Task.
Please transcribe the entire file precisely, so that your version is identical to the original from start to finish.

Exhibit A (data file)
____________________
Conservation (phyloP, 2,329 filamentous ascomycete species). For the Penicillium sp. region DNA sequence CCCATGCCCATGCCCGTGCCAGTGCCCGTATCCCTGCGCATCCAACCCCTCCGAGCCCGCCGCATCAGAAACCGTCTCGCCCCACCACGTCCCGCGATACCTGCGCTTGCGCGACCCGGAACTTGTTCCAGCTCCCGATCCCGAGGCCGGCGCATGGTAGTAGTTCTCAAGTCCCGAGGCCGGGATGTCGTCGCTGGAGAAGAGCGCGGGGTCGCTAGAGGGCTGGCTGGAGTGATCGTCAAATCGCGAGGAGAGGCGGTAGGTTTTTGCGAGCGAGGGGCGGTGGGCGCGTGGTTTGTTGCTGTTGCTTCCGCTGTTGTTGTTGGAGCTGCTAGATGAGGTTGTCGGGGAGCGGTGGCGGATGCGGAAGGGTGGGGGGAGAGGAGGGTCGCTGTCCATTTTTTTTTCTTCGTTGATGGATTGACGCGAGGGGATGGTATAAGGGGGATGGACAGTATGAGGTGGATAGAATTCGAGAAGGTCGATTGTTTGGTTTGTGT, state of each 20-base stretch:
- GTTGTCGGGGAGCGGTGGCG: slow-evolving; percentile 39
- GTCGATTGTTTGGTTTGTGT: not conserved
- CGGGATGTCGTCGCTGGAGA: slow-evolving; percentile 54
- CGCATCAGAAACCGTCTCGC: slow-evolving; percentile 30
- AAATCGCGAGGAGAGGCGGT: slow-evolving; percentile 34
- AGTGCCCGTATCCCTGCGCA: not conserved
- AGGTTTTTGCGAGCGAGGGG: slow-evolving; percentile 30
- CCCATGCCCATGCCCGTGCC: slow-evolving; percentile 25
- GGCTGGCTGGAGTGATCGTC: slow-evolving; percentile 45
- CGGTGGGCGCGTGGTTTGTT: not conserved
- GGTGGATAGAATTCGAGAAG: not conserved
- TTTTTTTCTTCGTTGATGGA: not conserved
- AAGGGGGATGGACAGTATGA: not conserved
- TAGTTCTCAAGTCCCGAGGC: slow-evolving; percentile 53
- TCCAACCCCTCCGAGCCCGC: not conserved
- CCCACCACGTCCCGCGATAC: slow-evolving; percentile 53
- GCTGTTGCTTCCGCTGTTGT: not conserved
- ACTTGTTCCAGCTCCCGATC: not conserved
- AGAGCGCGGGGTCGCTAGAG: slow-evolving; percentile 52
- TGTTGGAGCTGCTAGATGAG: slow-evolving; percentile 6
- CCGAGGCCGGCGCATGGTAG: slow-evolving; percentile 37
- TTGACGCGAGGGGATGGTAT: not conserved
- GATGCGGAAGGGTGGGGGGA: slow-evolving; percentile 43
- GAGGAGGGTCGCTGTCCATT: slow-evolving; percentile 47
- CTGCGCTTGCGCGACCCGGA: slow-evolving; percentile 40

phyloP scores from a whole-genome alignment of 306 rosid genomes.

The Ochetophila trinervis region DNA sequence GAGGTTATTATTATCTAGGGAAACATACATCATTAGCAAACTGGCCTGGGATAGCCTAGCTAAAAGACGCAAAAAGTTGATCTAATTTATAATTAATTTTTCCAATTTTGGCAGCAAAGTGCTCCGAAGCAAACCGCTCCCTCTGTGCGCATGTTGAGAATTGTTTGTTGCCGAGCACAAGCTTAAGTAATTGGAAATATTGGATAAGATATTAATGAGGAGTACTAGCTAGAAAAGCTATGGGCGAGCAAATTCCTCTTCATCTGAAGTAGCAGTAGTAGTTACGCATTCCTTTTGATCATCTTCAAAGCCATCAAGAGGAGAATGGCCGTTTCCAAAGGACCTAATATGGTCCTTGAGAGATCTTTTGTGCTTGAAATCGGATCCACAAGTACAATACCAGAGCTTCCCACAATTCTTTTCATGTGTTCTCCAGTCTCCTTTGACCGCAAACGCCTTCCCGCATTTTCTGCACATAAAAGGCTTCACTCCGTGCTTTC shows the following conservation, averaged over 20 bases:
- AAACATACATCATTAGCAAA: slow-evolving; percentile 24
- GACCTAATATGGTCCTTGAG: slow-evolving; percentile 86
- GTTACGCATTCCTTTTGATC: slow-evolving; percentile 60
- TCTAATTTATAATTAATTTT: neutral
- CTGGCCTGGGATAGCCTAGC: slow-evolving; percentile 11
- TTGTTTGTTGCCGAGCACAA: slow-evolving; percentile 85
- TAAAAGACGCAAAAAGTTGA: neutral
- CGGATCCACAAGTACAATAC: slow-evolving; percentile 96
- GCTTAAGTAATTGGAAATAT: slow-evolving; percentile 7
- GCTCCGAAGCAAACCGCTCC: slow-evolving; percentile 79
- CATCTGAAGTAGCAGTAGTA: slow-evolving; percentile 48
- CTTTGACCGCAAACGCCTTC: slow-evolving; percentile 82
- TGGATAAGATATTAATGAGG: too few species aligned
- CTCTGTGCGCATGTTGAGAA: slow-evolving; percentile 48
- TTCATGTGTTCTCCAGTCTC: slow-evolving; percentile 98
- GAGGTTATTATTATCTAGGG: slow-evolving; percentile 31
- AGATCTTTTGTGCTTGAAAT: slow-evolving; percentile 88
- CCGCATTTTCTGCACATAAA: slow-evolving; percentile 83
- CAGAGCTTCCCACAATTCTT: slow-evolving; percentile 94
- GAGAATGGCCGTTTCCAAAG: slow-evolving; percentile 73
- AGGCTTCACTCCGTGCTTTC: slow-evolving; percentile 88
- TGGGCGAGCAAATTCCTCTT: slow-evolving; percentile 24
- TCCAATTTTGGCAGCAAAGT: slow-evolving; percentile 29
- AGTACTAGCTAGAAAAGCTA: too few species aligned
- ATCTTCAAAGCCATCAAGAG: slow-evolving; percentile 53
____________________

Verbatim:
Conservation (phyloP, 2,329 filamentous ascomycete species). For the Penicillium sp. region DNA sequence CCCATGCCCATGCCCGTGCCAGTGCCCGTATCCCTGCGCATCCAACCCCTCCGAGCCCGCCGCATCAGAAACCGTCTCGCCCCACCACGTCCCGCGATACCTGCGCTTGCGCGACCCGGAACTTGTTCCAGCTCCCGATCCCGAGGCCGGCGCATGGTAGTAGTTCTCAAGTCCCGAGGCCGGGATGTCGTCGCTGGAGAAGAGCGCGGGGTCGCTAGAGGGCTGGCTGGAGTGATCGTCAAATCGCGAGGAGAGGCGGTAGGTTTTTGCGAGCGAGGGGCGGTGGGCGCGTGGTTTGTTGCTGTTGCTTCCGCTGTTGTTGTTGGAGCTGCTAGATGAGGTTGTCGGGGAGCGGTGGCGGATGCGGAAGGGTGGGGGGAGAGGAGGGTCGCTGTCCATTTTTTTTTCTTCGTTGATGGATTGACGCGAGGGGATGGTATAAGGGGGATGGACAGTATGAGGTGGATAGAATTCGAGAAGGTCGATTGTTTGGTTTGTGT, state of each 20-base stretch:
- GTTGTCGGGGAGCGGTGGCG: slow-evolving; percentile 39
- GTCGATTGTTTGGTTTGTGT: not conserved
- CGGGATGTCGTCGCTGGAGA: slow-evolving; percentile 54
- CGCATCAGAAACCGTCTCGC: slow-evolving; percentile 30
- AAATCGCGAGGAGAGGCGGT: slow-evolving; percentile 34
- AGTGCCCGTATCCCTGCGCA: not conserved
- AGGTTTTTGCGAGCGAGGGG: slow-evolving; percentile 30
- CCCATGCCCATGCCCGTGCC: slow-evolving; percentile 25
- GGCTGGCTGGAGTGATCGTC: slow-evolving; percentile 45
- CGGTGGGCGCGTGGTTTGTT: not conserved
- GGTGGATAGAATTCGAGAAG: not conserved
- TTTTTTTCTTCGTTGATGGA: not conserved
- AAGGGGGATGGACAGTATGA: not conserved
- TAGTTCTCAAGTCCCGAGGC: slow-evolving; percentile 53
- TCCAACCCCTCCGAGCCCGC: not conserved
- CCCACCACGTCCCGCGATAC: slow-evolving; percentile 53
- GCTGTTGCTTCCGCTGTTGT: not conserved
- ACTTGTTCCAGCTCCCGATC: not conserved
- AGAGCGCGGGGTCGCTAGAG: slow-evolving; percentile 52
- TGTTGGAGCTGCTAGATGAG: slow-evolving; percentile 6
- CCGAGGCCGGCGCATGGTAG: slow-evolving; percentile 37
- TTGACGCGAGGGGATGGTAT: not conserved
- GATGCGGAAGGGTGGGGGGA: slow-evolving; percentile 43
- GAGGAGGGTCGCTGTCCATT: slow-evolving; percentile 47
- CTGCGCTTGCGCGACCCGGA: slow-evolving; percentile 40

phyloP scores from a whole-genome alignment of 306 rosid genomes.

The Ochetophila trinervis region DNA sequence GAGGTTATTATTATCTAGGGAAACATACATCATTAGCAAACTGGCCTGGGATAGCCTAGCTAAAAGACGCAAAAAGTTGATCTAATTTATAATTAATTTTTCCAATTTTGGCAGCAAAGTGCTCCGAAGCAAACCGCTCCCTCTGTGCGCATGTTGAGAATTGTTTGTTGCCGAGCACAAGCTTAAGTAATTGGAAATATTGGATAAGATATTAATGAGGAGTACTAGCTAGAAAAGCTATGGGCGAGCAAATTCCTCTTCATCTGAAGTAGCAGTAGTAGTTACGCATTCCTTTTGATCATCTTCAAAGCCATCAAGAGGAGAATGGCCGTTTCCAAAGGACCTAATATGGTCCTTGAGAGATCTTTTGTGCTTGAAATCGGATCCACAAGTACAATACCAGAGCTTCCCACAATTCTTTTCATGTGTTCTCCAGTCTCCTTTGACCGCAAACGCCTTCCCGCATTTTCTGCACATAAAAGGCTTCACTCCGTGCTTTC shows the following conservation, averaged over 20 bases:
- AAACATACATCATTAGCAAA: slow-evolving; percentile 24
- GACCTAATATGGTCCTTGAG: slow-evolving; percentile 86
- GTTACGCATTCCTTTTGATC: slow-evolving; percentile 60
- TCTAATTTATAATTAATTTT: neutral
- CTGGCCTGGGATAGCCTAGC: slow-evolving; percentile 11
- TTGTTTGTTGCCGAGCACAA: slow-evolving; percentile 85
- TAAAAGACGCAAAAAGTTGA: neutral
- CGGATCCACAAGTACAATAC: slow-evolving; percentile 96
- GCTTAAGTAATTGGAAATAT: slow-evolving; percentile 7
- GCTCCGAAGCAAACCGCTCC: slow-evolving; percentile 79
- CATCTGAAGTAGCAGTAGTA: slow-evolving; percentile 48
- CTTTGACCGCAAACGCCTTC: slow-evolving; percentile 82
- TGGATAAGATATTAATGAGG: too few species aligned
- CTCTGTGCGCATGTTGAGAA: slow-evolving; percentile 48
- TTCATGTGTTCTCCAGTCTC: slow-evolving; percentile 98
- GAGGTTATTATTATCTAGGG: slow-evolving; percentile 31
- AGATCTTTTGTGCTTGAAAT: slow-evolving; percentile 88
- CCGCATTTTCTGCACATAAA: slow-evolving; percentile 83
- CAGAGCTTCCCACAATTCTT: slow-evolving; percentile 94
- GAGAATGGCCGTTTCCAAAG: slow-evolving; percentile 73
- AGGCTTCACTCCGTGCTTTC: slow-evolving; percentile 88
- TGGGCGAGCAAATTCCTCTT: slow-evolving; percentile 24
- TCCAATTTTGGCAGCAAAGT: slow-evolving; percentile 29
- AGTACTAGCTAGAAAAGCTA: too few species aligned
- ATCTTCAAAGCCATCAAGAG: slow-evolving; percentile 53